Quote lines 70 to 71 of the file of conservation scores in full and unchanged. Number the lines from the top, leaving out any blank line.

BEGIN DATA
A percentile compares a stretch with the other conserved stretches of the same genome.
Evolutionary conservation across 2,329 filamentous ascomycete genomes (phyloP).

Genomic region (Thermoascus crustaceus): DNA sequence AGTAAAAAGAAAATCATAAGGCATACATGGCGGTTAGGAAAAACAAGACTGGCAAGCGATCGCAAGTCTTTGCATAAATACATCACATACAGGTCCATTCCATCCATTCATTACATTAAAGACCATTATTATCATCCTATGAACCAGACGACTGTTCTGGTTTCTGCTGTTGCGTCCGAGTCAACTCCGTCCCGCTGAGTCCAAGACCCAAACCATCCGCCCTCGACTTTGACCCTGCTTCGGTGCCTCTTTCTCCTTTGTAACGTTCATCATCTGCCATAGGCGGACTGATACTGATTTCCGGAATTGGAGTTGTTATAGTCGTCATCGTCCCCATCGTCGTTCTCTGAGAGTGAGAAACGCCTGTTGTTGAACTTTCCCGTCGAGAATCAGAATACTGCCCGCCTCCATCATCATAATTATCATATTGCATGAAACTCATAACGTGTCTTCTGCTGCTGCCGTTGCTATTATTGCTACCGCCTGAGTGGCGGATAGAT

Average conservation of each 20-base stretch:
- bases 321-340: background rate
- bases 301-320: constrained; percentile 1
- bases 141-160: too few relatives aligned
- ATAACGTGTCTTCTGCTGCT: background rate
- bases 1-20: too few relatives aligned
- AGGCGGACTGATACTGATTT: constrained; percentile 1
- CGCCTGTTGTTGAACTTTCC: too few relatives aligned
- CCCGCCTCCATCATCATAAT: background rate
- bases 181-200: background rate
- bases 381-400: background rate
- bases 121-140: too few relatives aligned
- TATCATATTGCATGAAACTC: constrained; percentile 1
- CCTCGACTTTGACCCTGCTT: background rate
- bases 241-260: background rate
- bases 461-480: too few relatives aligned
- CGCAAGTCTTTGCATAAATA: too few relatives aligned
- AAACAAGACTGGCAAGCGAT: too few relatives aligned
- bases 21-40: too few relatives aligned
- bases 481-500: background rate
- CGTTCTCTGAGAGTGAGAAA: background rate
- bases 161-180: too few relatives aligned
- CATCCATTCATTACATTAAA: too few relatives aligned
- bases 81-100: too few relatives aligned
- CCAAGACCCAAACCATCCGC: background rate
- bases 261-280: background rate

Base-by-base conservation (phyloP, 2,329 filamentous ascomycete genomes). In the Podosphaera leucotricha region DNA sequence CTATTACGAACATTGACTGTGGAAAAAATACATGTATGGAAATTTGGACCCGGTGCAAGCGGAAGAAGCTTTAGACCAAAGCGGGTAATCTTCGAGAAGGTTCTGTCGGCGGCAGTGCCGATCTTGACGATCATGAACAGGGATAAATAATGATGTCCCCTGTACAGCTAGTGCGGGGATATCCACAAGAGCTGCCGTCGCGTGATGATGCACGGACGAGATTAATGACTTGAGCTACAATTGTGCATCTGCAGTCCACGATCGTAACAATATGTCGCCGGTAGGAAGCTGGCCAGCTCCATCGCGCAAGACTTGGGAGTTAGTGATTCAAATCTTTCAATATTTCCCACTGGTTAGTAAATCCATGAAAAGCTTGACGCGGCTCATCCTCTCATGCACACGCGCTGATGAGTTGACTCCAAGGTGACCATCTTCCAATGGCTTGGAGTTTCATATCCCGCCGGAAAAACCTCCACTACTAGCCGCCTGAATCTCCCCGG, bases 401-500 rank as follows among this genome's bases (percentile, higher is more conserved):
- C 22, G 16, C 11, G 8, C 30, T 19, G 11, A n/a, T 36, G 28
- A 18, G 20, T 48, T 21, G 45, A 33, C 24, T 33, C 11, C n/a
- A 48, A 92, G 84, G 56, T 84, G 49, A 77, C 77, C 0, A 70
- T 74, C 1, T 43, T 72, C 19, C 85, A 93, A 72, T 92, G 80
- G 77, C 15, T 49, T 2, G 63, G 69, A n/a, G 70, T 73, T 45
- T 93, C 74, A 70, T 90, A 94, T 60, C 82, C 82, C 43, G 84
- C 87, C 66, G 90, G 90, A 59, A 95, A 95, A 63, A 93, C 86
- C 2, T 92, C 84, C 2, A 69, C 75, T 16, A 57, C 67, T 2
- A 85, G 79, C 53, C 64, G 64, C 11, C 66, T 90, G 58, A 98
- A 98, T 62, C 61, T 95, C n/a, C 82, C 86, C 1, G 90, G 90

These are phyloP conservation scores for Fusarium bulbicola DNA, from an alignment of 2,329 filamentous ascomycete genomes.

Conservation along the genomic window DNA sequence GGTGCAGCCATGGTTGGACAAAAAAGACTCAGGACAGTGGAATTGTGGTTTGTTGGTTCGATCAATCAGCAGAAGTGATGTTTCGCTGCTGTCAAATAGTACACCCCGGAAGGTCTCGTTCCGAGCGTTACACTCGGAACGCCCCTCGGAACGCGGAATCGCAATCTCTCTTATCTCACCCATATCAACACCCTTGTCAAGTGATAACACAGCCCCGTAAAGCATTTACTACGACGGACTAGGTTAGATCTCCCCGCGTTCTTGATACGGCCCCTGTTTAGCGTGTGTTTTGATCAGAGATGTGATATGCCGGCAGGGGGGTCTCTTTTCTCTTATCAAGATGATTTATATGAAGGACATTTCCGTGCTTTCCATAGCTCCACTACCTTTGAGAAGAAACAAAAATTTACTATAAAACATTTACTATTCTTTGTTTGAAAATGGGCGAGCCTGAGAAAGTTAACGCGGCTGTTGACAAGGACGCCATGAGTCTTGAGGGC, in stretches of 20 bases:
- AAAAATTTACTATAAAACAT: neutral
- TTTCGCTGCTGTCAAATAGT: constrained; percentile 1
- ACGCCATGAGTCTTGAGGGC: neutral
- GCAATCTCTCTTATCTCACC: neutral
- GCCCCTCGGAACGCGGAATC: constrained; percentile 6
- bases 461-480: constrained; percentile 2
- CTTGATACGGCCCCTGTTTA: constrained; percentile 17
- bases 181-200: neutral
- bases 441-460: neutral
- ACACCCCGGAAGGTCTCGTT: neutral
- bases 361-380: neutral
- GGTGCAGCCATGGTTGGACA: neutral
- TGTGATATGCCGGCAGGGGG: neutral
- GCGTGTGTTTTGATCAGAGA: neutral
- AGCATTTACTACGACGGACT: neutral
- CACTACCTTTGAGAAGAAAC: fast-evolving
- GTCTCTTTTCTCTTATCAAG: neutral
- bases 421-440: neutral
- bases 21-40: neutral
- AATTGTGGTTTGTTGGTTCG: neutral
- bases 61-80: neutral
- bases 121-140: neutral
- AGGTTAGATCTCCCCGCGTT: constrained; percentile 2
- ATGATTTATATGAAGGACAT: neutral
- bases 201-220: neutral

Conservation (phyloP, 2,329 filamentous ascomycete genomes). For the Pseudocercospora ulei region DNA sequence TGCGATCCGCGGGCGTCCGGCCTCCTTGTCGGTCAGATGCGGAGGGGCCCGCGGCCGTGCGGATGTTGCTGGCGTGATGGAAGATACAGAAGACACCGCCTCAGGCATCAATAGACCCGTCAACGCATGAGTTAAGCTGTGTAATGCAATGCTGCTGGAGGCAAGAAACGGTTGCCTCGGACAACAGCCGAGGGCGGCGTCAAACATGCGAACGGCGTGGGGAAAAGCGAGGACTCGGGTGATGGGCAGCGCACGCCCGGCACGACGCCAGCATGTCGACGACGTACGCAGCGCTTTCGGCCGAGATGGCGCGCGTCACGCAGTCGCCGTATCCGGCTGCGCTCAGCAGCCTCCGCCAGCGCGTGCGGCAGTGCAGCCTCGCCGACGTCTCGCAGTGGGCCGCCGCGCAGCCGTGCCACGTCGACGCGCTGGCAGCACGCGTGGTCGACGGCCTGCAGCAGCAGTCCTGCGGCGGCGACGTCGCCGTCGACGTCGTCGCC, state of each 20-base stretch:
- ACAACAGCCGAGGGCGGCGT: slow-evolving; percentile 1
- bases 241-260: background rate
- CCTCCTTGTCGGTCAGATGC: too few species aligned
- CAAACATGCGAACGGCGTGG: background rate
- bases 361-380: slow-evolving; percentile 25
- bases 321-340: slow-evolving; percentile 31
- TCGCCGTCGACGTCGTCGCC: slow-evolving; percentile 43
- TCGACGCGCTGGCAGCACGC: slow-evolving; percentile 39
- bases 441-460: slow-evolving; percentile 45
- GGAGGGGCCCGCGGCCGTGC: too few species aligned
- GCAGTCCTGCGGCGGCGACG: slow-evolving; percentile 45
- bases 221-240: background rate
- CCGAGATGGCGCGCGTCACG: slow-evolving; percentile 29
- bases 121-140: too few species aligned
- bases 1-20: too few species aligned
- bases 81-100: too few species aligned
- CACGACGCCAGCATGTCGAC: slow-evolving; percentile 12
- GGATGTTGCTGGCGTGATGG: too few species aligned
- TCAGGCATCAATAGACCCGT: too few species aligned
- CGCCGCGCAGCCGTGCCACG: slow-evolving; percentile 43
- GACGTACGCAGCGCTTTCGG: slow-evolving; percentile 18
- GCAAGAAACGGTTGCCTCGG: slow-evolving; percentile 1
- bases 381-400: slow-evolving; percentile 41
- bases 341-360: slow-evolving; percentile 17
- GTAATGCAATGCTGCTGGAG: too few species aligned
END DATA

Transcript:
- bases 241-260: background rate
- CCTCCTTGTCGGTCAGATGC: too few species aligned